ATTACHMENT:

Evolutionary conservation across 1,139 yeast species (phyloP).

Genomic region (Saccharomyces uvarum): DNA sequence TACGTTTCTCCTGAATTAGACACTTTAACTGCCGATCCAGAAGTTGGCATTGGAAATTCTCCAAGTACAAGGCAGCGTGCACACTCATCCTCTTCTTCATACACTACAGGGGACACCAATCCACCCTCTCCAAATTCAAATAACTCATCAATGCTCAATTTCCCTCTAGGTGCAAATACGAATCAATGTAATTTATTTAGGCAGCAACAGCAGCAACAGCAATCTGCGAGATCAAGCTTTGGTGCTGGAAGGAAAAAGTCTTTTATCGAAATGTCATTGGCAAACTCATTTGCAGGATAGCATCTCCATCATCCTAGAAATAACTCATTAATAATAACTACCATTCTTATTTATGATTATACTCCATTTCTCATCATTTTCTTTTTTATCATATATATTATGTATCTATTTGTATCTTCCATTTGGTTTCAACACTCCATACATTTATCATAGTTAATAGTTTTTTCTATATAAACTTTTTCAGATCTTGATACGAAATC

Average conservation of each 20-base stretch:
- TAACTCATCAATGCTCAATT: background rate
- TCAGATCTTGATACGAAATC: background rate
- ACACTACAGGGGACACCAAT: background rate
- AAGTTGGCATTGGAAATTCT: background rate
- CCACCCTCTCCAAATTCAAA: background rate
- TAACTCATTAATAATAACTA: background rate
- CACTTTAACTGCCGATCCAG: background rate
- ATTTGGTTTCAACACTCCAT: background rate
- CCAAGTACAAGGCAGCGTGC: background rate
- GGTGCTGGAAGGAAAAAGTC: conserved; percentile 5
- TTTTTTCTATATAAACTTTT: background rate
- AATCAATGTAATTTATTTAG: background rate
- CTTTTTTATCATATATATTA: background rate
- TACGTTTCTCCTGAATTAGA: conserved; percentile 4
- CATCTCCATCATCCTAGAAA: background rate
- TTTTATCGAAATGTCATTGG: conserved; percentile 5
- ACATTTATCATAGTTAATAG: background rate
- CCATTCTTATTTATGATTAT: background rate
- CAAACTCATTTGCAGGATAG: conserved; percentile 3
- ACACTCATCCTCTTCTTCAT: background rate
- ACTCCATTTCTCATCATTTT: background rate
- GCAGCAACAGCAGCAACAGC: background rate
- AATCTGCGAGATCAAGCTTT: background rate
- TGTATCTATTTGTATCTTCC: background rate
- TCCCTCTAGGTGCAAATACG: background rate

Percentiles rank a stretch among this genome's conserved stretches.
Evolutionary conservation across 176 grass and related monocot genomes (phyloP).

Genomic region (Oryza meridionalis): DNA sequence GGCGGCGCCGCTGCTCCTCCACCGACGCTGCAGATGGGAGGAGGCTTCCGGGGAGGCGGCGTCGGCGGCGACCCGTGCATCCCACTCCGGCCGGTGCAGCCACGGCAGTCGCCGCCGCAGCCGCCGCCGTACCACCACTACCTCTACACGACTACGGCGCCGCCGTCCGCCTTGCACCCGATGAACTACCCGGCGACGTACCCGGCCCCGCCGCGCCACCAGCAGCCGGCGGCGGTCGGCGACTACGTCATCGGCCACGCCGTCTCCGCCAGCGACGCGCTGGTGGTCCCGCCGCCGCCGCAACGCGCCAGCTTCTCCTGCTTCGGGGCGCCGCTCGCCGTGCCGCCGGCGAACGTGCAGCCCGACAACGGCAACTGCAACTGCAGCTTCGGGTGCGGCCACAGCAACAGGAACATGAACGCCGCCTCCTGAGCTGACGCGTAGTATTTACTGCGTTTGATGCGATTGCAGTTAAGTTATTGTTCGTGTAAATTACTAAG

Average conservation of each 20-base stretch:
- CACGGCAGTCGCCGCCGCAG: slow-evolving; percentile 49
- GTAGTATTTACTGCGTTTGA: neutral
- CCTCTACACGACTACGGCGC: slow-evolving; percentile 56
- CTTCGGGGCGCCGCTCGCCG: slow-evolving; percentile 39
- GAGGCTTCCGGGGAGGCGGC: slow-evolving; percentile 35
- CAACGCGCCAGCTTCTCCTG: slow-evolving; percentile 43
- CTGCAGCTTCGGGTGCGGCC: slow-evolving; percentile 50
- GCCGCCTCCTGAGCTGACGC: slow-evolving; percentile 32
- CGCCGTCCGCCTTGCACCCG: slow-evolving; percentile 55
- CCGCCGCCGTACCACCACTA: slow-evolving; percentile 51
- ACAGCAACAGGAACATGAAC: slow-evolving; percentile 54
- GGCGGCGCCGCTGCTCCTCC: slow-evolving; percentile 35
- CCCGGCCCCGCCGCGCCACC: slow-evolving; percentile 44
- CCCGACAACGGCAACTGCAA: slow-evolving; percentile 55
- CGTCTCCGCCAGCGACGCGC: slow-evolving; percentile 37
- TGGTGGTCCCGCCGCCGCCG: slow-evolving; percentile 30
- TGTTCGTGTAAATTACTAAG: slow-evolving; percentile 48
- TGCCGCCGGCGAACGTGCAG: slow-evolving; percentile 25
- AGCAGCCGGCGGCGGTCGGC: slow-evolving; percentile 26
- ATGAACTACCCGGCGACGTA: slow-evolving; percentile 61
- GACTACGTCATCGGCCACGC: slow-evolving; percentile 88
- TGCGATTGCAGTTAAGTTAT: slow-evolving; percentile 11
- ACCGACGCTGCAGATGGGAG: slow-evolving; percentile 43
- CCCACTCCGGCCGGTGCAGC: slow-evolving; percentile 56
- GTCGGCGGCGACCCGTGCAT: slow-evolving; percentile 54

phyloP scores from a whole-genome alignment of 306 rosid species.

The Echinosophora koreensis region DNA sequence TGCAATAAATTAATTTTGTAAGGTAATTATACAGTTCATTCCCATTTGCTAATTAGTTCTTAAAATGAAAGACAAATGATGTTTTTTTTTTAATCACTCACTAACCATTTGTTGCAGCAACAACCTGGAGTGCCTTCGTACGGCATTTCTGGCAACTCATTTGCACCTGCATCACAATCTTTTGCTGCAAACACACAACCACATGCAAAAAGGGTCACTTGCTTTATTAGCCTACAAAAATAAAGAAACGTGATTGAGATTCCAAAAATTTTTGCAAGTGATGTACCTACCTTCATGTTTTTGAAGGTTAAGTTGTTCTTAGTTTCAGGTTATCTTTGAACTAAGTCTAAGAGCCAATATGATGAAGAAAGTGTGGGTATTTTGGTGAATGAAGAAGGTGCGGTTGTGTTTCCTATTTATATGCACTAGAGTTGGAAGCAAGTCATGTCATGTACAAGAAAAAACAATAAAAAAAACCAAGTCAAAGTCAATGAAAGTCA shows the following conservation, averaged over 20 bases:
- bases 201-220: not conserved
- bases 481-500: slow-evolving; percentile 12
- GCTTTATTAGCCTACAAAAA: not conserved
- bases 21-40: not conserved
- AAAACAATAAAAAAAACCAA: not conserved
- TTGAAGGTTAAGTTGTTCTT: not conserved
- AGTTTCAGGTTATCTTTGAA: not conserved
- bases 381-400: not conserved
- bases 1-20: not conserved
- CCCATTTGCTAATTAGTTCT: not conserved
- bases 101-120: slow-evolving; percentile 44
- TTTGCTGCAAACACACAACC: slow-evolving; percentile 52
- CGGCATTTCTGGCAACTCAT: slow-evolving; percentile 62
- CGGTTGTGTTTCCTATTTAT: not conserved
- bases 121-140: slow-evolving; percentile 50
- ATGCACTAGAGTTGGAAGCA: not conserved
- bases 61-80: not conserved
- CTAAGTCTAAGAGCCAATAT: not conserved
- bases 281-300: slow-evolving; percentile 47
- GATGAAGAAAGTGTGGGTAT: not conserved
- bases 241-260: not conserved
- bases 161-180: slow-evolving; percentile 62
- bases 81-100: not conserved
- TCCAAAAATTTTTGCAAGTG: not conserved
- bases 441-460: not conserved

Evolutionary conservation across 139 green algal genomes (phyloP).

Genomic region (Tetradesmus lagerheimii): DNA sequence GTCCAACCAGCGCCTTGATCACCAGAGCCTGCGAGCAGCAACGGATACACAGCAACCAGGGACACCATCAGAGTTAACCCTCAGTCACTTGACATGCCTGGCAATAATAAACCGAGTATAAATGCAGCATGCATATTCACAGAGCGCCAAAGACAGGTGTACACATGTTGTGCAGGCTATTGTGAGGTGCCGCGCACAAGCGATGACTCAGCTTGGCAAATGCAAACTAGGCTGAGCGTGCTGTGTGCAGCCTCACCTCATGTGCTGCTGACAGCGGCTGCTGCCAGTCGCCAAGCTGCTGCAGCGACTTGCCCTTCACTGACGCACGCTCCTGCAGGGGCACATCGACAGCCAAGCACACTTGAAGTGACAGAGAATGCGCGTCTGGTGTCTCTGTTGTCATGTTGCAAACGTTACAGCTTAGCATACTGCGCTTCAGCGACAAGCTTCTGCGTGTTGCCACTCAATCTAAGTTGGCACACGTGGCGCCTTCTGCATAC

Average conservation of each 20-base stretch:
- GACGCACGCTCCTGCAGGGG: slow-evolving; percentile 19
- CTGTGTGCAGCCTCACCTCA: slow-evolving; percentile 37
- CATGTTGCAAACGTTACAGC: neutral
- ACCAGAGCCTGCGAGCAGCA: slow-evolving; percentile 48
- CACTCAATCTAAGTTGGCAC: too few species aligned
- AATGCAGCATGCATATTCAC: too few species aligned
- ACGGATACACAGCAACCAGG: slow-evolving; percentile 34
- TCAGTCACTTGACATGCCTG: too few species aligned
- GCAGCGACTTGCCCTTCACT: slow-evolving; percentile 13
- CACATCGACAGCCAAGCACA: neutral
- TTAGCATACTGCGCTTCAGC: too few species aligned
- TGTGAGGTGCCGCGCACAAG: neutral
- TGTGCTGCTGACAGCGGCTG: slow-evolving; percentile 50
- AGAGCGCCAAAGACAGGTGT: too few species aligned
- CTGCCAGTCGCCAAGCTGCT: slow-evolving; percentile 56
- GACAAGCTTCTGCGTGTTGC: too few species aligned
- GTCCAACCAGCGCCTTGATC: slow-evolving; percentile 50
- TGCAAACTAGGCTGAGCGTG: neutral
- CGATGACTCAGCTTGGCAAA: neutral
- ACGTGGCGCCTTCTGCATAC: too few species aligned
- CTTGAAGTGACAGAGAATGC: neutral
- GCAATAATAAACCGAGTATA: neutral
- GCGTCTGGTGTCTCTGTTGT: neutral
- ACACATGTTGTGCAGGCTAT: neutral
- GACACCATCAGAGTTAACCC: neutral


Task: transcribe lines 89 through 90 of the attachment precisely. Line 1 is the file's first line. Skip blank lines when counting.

- CTGTGTGCAGCCTCACCTCA: slow-evolving; percentile 37
- CATGTTGCAAACGTTACAGC: neutral